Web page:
Milton's night over before he starts

Former Terrapin suffers lateral strain of left knee warming up before game

August 07, 2002|By Roch Kubatko | Roch Kubatko,SUN STAFF

Eric Milton was supposed to make his fifth career start against the Orioles last night. He didn't even make it out of the bullpen.

Rather than celebrate another homecoming, the former University of Maryland pitcher was receiving his flight plans for an early departure. Milton is scheduled to undergo a magnetic resonance imaging test in Minnesota today after suffering a lateral strain of the left knee while warming up before the game.

Manager Ron Gardenhire suggested that Milton also might have torn cartilage in the knee after hearing a popping sound. If so, he'd need surgery that could keep him out for three weeks.

"He only had a couple pitches left," said Gardenhire, who learned of the injury while exchanging lineup cards. "It looks like it's some kind of tear from what the doctor said here. It's better right now than it would be deeper into September. This way we have a chance to get him back and he can finish out the season."

Milton wouldn't comment after the game. Walking past reporters with his left leg kept stiff, he said, "I didn't pitch today. I don't have anything for you."

Commissioner Bud Selig might not succeed in eliminating the Twins after the season, but Milton became one of the rare pitchers to be contracted from a game.

Catcher A.J. Pierzynski said Milton released the ball, hesitated and began to stretch. "I asked, `Are you all right?' He threw another pitch and said he felt something pop."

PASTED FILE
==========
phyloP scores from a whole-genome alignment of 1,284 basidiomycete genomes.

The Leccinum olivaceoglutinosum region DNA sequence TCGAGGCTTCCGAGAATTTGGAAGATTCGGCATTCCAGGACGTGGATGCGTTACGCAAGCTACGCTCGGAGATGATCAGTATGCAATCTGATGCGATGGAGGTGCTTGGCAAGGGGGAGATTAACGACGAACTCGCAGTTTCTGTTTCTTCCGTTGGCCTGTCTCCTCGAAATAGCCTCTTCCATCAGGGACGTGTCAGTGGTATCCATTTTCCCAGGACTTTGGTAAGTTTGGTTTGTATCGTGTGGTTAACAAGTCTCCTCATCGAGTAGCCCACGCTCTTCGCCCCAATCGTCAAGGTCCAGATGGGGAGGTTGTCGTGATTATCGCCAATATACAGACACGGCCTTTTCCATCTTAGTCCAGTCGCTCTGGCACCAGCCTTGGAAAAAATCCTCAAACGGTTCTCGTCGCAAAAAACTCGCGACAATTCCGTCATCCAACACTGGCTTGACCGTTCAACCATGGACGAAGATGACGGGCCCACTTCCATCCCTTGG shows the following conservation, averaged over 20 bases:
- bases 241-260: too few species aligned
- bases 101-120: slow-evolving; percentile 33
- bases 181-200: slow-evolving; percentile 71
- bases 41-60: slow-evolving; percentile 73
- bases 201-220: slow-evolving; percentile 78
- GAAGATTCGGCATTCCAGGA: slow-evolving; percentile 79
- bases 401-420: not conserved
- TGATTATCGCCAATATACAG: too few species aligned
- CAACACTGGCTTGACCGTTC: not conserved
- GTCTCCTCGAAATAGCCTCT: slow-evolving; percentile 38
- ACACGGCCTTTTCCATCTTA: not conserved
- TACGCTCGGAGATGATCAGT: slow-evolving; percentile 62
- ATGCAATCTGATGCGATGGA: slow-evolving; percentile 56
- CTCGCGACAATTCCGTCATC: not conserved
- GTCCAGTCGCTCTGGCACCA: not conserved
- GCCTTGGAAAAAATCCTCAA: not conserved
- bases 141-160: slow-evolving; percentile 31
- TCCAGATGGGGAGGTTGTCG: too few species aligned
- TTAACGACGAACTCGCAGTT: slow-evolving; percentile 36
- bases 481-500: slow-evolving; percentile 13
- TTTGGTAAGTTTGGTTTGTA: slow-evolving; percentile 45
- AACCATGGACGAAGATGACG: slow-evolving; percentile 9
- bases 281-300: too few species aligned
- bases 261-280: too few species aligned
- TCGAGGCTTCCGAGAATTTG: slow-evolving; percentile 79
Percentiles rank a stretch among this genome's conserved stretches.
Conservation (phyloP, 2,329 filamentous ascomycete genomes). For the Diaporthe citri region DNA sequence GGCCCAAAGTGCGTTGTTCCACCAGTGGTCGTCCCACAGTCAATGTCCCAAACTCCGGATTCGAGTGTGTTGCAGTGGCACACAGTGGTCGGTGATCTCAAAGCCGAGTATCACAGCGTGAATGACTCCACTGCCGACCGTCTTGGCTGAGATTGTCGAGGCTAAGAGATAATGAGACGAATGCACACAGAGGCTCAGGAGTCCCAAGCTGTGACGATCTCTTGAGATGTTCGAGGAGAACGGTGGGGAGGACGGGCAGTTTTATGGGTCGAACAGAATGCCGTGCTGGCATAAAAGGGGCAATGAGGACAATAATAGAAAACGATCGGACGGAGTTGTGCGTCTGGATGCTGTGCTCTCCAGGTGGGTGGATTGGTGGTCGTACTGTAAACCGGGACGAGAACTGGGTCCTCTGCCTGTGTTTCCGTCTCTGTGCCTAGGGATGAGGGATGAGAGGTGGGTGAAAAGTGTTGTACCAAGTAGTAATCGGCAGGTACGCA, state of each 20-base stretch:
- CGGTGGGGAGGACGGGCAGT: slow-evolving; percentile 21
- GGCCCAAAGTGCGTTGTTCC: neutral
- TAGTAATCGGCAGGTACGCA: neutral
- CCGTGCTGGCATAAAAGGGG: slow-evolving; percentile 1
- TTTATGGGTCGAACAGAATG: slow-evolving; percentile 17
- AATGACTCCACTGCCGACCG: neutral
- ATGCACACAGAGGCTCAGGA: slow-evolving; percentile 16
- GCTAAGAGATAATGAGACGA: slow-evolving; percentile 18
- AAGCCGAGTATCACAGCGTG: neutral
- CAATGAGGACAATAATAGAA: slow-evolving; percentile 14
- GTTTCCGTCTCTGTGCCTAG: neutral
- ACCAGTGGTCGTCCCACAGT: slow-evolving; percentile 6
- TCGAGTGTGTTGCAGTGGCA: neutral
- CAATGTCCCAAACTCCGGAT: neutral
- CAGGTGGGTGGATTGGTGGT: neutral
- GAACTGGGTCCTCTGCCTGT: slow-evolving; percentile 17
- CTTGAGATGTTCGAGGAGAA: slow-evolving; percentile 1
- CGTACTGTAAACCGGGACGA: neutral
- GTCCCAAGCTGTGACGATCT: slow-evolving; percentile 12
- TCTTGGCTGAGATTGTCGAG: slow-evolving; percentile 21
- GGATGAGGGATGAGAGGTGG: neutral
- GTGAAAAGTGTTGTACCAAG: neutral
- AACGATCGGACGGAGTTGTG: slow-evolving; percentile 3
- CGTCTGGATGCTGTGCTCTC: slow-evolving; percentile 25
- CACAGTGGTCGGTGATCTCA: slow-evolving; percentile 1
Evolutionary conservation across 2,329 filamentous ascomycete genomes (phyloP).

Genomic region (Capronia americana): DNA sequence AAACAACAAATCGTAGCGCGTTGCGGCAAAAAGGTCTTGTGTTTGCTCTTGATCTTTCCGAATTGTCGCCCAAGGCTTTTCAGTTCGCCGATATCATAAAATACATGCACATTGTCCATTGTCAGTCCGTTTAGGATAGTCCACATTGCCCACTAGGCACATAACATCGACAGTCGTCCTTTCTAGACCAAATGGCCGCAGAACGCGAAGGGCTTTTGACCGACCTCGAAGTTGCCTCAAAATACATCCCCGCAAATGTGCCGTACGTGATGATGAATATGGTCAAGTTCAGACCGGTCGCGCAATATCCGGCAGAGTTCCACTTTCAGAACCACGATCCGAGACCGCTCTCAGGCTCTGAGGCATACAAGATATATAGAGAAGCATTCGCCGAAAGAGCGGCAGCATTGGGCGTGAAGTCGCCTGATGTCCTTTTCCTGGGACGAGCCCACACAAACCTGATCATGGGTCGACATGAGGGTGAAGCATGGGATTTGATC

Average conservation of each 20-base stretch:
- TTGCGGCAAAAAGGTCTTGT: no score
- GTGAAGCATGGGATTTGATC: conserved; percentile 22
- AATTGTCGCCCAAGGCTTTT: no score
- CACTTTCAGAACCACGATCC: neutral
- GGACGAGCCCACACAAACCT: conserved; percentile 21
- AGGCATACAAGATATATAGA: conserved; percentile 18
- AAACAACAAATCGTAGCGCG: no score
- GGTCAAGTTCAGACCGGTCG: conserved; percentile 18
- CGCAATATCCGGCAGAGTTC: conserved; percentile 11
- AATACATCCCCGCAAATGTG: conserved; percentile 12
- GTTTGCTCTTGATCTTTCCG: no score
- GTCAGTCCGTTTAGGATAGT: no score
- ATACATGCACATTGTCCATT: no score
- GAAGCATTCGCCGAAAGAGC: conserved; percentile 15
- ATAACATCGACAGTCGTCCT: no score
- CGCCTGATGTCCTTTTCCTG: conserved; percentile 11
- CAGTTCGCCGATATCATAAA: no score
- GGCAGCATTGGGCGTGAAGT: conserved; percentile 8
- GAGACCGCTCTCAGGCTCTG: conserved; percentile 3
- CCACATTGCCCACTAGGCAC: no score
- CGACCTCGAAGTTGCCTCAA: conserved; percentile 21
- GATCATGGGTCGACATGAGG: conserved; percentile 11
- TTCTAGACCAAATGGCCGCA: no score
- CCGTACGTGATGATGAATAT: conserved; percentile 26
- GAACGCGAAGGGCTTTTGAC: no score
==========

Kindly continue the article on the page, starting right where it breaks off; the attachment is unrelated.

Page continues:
Just when the Twins' rotation had gotten healthy, Milton limped out of it.

They lost Joe Mays for 83 games this season with an inflamed muscle and tendon in his right elbow. Brad Radke missed 69 games with a groin injury. Most teams would have collapsed, but the Twins were too busy running away with their division.

Will Milton be able to keep pace? His 24 starts were tied for first in the American League. His next one will depend on the MRI, which the Twins will review with fingers crossed.

"He's been our horse," Pierzynski said, "and we've ridden him for a while."

Milton's record stayed at 13-7, with only one defeat since June 25. A former No. 1 draft pick of the New York Yankees, he must wait another day for his first career victory over the Orioles. He's 0-3 with a 9.15 ERA against them, with all three losses coming at Camden Yards.

As the emergency fill-in, Johan Santana struck out nine batters and was poised for the victory until Marty Cordova's two-run homer in the sixth gave the Orioles a 3-2 lead. It wasn't a bad outing. It just wasn't Eric Milton.

"We thought we were getting on a pretty good roll. We got all our boys back," Gardenhire said. "You know what? This just makes us a stronger team. You have to play through these things, and hopefully we'll be able to do that."

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